The Miracles of Garlic and a Recipe for Fermented Garlic Paste

I realize miracle is a big word. I could something less dramatic in the title of this post, like 'benefits'. However, garlic is such an impressively medicinal food, I feel like it's an appropriate choice. I'll let you decide. In addition to the health benefits, I'll compare preparation methods and share a new favourite recipe of mine for a 'Fermented Garlic Paste'.

Photo by Meaghan Eady Photography

Photo by Meaghan Eady Photography

Health Benefits of Garlic

This unassuming bulb has been used medicinally for thousands of years. You may have heard of using it to ward off evil spirits and Count Dracula, but consider that its been used to promote longevity since 2000 B.C.E! 

Garlic has well-researched benefits for the cardiovascular system. It improves cholesterol levels  and reduces platelet aggregation, protecting against blood clotting. Recent studies have found that garlic also lowers blood pressure by dilating our blood vessels. It's also an incredibly potent anti-inflammatory that protects the blood vessels and prevents oxidative stress, lowering the risk of heart attack and atherosclerosis. 

The anti-inflammatory effects of garlic also benefit muscular, joint and respiratory inflammation. Used for everything from sinus allergies to osteoarthritis, garlic reduces the swelling, heat and paid associated with an inflammatory response.

As an antibacterial and antiviral, garlic is in a league of its own! It's famous for prevention infection and has been used to treat burns as well as prevent gangrene in severe traumas. A recent study even found it was able to kill bacteria that had become resistant to prescription antibiotics! It's power doesn't stop at bacteria and viruses, it's also effective against yeasts and moulds, even being used to balance Candida overgrowth.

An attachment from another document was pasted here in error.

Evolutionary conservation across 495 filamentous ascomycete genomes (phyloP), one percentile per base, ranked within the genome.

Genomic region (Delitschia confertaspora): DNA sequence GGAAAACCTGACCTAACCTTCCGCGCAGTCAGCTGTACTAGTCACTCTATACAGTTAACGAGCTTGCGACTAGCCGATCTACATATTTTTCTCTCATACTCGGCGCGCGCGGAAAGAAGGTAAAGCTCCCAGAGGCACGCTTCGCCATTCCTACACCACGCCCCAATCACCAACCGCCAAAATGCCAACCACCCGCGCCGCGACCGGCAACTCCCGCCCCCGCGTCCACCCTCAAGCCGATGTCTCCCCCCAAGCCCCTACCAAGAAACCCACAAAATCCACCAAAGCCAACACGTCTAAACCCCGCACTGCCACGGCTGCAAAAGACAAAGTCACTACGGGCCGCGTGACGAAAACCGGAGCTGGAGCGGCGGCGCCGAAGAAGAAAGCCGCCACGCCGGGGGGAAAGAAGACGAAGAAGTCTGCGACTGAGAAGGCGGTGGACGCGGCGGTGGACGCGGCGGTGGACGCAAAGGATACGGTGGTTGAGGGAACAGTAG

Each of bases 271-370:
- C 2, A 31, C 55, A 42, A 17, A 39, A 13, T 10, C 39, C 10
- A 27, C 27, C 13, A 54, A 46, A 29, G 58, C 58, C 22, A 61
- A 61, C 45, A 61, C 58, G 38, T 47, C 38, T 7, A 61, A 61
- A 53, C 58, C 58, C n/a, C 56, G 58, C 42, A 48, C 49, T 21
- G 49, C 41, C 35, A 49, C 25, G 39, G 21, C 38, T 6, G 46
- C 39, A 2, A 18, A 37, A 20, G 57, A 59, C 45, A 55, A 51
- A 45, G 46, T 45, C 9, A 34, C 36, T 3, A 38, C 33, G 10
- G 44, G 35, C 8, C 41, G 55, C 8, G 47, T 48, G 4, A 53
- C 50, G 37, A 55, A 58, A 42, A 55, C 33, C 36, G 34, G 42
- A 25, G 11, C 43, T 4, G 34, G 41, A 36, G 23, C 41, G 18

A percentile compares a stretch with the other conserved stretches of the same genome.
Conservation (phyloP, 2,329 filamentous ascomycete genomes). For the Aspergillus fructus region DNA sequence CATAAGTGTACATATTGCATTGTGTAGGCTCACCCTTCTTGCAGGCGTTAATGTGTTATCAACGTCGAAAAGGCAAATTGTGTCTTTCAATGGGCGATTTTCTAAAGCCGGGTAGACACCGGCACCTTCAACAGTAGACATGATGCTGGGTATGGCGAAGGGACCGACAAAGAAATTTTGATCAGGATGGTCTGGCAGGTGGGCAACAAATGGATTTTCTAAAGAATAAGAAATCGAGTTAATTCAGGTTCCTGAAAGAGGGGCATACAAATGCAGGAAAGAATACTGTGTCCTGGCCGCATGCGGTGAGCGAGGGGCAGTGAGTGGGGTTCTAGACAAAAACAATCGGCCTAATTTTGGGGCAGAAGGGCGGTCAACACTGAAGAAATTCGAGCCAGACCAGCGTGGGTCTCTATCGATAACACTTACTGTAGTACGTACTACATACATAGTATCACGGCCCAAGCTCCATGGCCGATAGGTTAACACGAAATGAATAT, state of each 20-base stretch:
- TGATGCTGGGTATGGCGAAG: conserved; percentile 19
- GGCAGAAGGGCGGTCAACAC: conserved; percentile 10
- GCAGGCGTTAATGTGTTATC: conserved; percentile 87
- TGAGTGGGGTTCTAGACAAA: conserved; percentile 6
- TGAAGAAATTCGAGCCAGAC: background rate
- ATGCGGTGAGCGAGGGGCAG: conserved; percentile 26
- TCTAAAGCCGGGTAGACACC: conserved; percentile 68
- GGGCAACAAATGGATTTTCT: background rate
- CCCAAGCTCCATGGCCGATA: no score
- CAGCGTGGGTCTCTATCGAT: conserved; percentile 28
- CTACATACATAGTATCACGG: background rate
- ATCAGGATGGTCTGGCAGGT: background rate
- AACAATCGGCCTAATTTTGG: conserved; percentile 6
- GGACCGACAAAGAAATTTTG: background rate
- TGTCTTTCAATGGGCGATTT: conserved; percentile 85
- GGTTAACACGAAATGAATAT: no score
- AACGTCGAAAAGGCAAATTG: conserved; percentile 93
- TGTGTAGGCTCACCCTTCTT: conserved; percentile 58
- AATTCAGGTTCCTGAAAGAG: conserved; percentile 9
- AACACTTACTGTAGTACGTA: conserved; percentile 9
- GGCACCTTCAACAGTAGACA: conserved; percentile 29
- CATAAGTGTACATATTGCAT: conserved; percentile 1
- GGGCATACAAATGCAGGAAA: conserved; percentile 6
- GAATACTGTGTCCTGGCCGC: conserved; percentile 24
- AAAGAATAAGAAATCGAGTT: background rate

Particularly relevant in our society, with our increasing rates of cancers, garlic has beneficial anticancer effects. Daily intake of garlic reduces the risk of all types of cancer, except prostate and breast. Having garlic just a few times per week has been found to reduce colon and renal cancer. 

Garlic is also a nutrient-dense food containing selenium (an important antioxidant that supports liver detoxification and prevents premature aging), manganese, vitamin C, copper and it helps our bodies to metabolize iron. Garlic also contains sulfur compounds that are anti-cancer and are important in liver detoxification pathways. Contrary to popular belief, garlic doesn't contain allicin. Rather, it has alliin. It's only when garlic is chopped or crushed, that enzymatic changes turn the alliin into allicin. However, the benefits of garlic depend highly on how you prepare it!  

Best Ways to Prepare Garlic

"The intact bulb of garlic contains only a few bioactive compounds. When chopped, steamed or processed as an ingredient in food, garlic's chemistry is very much altered", (Journal: Food Science and Biotechnology). When garlic is crushed or chopped, allicin and over 100 sulfur compounds are created. It takes at least 5 minutes to achieve good allicin content and after 60 minutes, most of it has been lost. Just 60 seconds of microwave heating and 45 minutes of oven heat inactivated allicin and destroyed its anti-cancer effect, (Journal: The American Society for Nutritional Science). Also, pH can affect the conversion of alliin into allicin. It's important not to add anything acidic, like vinegar or citrus juice. However, it is also important to note that heat does nothing to the antioxidant activity or protective effects against oxidative damage, (Journal: Plant Foods for Human Nutrition).